Each infant reflex should integrate at a specific time so that by the age of three, the primitive reflexes have been replaced by the postural reflexes. The postural reflexes are the Righting Reflexes (Quadruped) and Equilibrium Reactions (Bipedal) and both are essential for posture, movement and stability.

 

According to L.S.Vygotsky and other important child psychologists and educators, the infant reflexes do not entirely disappear but become part of the “higher nervous formations.” Movement development is therefore the foundation for not only cognitive development but also emotional development. The emergence of the postural reflexes shows that the higher functions of the brain, cerebral cortex, have developed and are functioning. “...Each dynamic and postural reflex, movement scheme, and movement co-ordination system appears at its specific time. This time is the space in which the basic motion is investigated, absorbed, worked out and connected to the whole body movement system. The learned schemes form the basis for the evolution of other motion models. The emergence of every new scheme stimulates the other movement models...”  

 

If the primitive reflexes remain in their original form, they may prevent the development of the succeeding postural reflexes. In infants’ birth trauma, cesarean

sections, or if the mother was ill or in trauma during pregnancy, the reflexes can fail to develop normally. In addition, even in healthy children and adults, primitive reflexes that have become integrated  can return at anytime during sickness, physical and/or emotional trauma, for example car accidents, physical or sexual abuse, war situations or any kind of long-time stress.

 

There are several auditory problems often not recognized in the traditional medical model that are now being studied by occupational therapists. The first auditory dysfunction is taking in too much sound, especially if a person is taking in more sound through bone and tissues than through the ear.  This is referred to as high bone conduction. High bone conduction causes anxiety, because sound is not filtered through the ear, but rather inundates and over loads the system. A person who is overwhelmed by sound is referred to as stimulus bound.

 

The second problem is damping of certain frequencies. This is not actual hearing loss because frequencies are still perceived and can be restored, but are not as vivid as they once were. One example is the dentist’s drill. If you are a dentist, after awhile the frequency of the sound of the drill is dampened, which may be helpful at work, but damping frequencies interrupts other communications. Another example occurs in families with one family member who is a compulsive talker; often other family members will dampen the frequencies of that voice. Again, this unconscious phenomenon protects but also interrupts a wide range of other communications. (Each frequency is important to the health of different parts of the body through the vestibular system. Receiving all the frequencies is important to our mental and physical health.  For example high frequencies energize the brain while low frequencies support the physical body. Dr. Tomatis was able to identify a frequency for each part of the body.)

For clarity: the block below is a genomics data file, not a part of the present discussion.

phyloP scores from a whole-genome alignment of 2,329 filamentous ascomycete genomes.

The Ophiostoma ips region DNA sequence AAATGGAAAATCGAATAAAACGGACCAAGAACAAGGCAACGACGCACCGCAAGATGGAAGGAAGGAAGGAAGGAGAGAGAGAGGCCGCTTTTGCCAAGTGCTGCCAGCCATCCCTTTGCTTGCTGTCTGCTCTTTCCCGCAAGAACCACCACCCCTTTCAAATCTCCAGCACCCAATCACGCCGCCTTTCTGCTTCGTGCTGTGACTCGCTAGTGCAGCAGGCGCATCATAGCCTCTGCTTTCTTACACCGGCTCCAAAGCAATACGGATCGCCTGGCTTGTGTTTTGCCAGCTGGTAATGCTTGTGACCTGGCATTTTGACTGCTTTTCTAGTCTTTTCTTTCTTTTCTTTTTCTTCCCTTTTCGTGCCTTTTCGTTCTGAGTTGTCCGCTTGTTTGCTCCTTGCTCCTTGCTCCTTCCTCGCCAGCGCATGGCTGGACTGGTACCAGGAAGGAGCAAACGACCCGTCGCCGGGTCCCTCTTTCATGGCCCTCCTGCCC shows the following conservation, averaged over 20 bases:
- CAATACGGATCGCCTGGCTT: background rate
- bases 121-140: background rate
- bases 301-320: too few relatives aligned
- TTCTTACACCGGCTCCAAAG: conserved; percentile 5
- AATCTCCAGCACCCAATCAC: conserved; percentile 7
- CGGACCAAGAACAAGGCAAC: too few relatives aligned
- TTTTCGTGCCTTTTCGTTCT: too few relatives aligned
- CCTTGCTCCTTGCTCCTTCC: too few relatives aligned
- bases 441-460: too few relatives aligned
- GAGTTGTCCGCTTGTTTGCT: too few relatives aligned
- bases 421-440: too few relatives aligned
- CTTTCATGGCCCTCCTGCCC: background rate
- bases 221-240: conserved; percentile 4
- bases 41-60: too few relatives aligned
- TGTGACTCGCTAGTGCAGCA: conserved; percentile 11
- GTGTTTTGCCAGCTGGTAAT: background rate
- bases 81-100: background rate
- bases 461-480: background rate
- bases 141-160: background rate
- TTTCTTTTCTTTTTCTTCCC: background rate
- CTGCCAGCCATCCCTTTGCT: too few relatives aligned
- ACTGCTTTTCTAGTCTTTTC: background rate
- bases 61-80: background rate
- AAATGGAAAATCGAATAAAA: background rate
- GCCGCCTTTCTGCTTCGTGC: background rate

A third problem is right ear/ left ear dominance. The right ear listens for close communications, while the left ear picks up sounds of the environment and has a longer, wider reception range. People who have switched ear dominance are inundated with background noise and have a hard time in public following and listening to close communications, as in a loud restaurant. Often in educational settings someone who has switched ear dominance can hear everything but the teacher. This condition also causes an auditory processing delay that makes processing verbal information slower than for those who have right ear dominance. It creates a disadvantage in learning and work situations. Many times people are labeled, “not as intelligent as” their counterparts because they don’t process information as fast. This is not a mental problem but rather a physical problem.

 

A fourth problem is auditory discrimination.  Many people can hear sound but can’t discriminate specific sounds like “ch” and “sh,” “th,” and “f,” “p,” and “b.” When the muscles of the inner ear aren’t working in sync with the ear drum it causes problems in sound discrimination. Again, this is not an intelligence problem, but a processing problem. There is a difference between taking in sound and hearing--ask anyone who wears a hearing aid.   

 

In young children, problems with the ear often are not detected until children go to school, when the problems surface as part of learning difficulties, as well as the inability to stay still or lethargy,  hypertonic or atonic muscles, odd movement patterns, over-reactions to light or sound, regular ear infections, unfounded fears and separation anxiety. If the ear is not treated during childhood, individuals with vestibular problems develop an elaborate set of coping mechanisms by the time they are adults, a hidden attempt to look as if they are functioning “normally.” If these individuals don’t find a way to cope, they are often destined to low level jobs, regardless of how intelligent they are, and a lifetime of unemployment and health problems that make it difficult to function in the world.